Increasingly, they are being joined by wonderful missionaries, many of them retired couples from North America and Europe, rich in Church experience and anxious to serve in a spirit of high adventure and sacrifice. The need for additional missionary couples to work in Africa is great, the rewards of such service sublime and eternal.
The bursting of the gospel light upon Africa is a great manifestation and testimony of God’s love for all of his children. In the words of the Nephite prophet Ammon, He is “mindful of every people, whatsoever land they may be in; yea, he numbereth his people, and his bowels of mercy are over all the earth” (Alma 26:37).
We know from the testimony of Peter that “God is no respecter of persons:
“But in every nation he that feareth him, and worketh righteousness, is accepted with him” (Acts 10:34–35).
Nephi recorded that “the Lord esteemeth all flesh in one; he that is righteous is favored of God” (1 Ne. 17:35), for “he doeth that which is good among the children of men; and he doeth nothing save it be plain unto the children of men; and he inviteth them all to come unto him and partake of his goodness; and he denieth none that come unto him, black and white, bond and free, male and female; … and all are alike unto God” (2 Ne. 26:33; italics added).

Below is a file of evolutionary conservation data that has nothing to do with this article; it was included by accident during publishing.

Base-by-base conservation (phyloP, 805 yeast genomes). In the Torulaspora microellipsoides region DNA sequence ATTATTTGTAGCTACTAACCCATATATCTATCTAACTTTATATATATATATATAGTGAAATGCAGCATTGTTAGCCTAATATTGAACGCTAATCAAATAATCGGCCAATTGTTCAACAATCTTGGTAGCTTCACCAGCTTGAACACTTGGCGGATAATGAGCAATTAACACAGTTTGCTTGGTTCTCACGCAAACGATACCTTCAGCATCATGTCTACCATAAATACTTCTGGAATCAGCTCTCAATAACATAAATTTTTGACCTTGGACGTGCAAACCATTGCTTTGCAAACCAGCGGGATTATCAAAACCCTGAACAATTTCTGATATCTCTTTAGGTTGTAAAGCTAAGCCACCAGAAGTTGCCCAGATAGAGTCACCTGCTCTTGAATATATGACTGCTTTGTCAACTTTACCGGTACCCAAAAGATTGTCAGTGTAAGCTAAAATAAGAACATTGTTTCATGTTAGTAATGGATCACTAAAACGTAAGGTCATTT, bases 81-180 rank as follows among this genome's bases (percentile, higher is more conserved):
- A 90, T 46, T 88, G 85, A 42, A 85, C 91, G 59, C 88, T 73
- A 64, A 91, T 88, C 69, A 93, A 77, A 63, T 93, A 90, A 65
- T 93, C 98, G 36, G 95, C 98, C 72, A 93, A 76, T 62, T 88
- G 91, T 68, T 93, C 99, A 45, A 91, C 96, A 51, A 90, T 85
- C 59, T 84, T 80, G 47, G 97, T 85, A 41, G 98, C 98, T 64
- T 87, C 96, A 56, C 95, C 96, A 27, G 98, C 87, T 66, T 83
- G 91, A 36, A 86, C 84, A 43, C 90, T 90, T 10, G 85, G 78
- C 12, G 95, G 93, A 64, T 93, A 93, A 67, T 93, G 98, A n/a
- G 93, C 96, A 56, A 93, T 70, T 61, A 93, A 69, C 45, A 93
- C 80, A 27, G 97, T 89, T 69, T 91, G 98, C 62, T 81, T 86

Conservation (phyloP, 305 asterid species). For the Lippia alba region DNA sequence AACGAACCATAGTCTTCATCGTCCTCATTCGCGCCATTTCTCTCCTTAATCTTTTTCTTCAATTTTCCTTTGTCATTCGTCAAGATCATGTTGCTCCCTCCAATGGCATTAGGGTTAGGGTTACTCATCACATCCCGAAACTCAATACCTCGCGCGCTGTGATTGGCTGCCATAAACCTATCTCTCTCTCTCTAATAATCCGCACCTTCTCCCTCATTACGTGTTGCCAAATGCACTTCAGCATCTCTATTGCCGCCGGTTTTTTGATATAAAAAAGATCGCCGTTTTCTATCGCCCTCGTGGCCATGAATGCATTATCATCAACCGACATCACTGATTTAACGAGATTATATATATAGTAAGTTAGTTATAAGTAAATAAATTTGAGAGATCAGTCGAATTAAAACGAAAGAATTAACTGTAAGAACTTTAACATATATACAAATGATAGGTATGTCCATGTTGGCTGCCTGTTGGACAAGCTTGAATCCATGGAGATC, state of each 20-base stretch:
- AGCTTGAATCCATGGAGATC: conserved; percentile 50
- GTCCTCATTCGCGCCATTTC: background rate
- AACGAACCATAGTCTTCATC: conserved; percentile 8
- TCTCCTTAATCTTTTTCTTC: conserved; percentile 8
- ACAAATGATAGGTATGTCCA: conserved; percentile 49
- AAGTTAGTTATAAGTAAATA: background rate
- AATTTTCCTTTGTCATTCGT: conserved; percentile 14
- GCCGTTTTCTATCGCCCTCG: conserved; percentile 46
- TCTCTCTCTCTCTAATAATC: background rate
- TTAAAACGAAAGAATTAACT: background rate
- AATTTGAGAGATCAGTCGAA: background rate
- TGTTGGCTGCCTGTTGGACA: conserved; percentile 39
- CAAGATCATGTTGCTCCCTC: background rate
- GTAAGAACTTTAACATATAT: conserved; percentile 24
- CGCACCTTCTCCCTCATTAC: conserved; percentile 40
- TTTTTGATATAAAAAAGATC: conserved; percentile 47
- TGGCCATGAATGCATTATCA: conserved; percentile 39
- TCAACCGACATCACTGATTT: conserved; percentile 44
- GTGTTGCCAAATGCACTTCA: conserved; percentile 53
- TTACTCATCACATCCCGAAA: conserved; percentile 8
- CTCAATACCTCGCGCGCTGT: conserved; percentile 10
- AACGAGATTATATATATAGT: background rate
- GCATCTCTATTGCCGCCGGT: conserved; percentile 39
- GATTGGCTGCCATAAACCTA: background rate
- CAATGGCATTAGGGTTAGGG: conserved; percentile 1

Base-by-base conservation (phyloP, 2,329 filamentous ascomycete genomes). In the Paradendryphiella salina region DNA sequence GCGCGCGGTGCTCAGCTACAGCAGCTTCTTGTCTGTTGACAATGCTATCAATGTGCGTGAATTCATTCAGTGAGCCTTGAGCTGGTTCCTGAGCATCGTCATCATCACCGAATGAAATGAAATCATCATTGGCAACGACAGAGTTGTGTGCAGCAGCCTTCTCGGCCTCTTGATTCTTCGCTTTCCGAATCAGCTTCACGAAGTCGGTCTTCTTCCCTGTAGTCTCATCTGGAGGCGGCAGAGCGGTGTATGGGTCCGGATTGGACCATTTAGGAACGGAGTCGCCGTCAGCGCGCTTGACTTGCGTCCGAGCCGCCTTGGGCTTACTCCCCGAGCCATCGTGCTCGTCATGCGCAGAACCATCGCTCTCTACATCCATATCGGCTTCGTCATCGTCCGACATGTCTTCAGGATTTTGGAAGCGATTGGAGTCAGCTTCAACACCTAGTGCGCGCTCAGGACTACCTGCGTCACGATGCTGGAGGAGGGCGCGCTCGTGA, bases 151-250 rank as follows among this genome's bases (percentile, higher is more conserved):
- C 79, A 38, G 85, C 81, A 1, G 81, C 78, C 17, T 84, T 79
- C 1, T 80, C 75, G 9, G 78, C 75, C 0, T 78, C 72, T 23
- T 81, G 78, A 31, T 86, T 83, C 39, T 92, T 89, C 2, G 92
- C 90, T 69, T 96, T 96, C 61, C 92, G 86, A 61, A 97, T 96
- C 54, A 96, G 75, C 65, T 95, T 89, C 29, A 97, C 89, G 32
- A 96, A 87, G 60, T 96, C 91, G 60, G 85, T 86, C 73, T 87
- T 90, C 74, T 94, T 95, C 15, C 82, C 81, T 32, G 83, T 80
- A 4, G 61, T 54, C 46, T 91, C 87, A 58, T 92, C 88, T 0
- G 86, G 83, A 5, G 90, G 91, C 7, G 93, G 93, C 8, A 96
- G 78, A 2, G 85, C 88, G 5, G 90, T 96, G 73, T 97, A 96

“He gathereth his children from the four quarters of the earth; and he numbereth his sheep, and they know him; and there shall be one fold and one shepherd; and he shall feed his sheep, and in him they shall find pasture” (1 Ne. 22:25).
The gleaning and gathering of the children of God in Africa is just beginning. In the words of the Prophet Joseph, it will go forward “boldly, nobly, and independent, till … [the truth of God has] swept every country, and sounded in every ear, till the purposes of God shall be accomplished, and the Great Jehovah shall say the work is done” (History of the Church, 4:540). Of that I humbly testify in the sacred name of Jesus Christ, amen.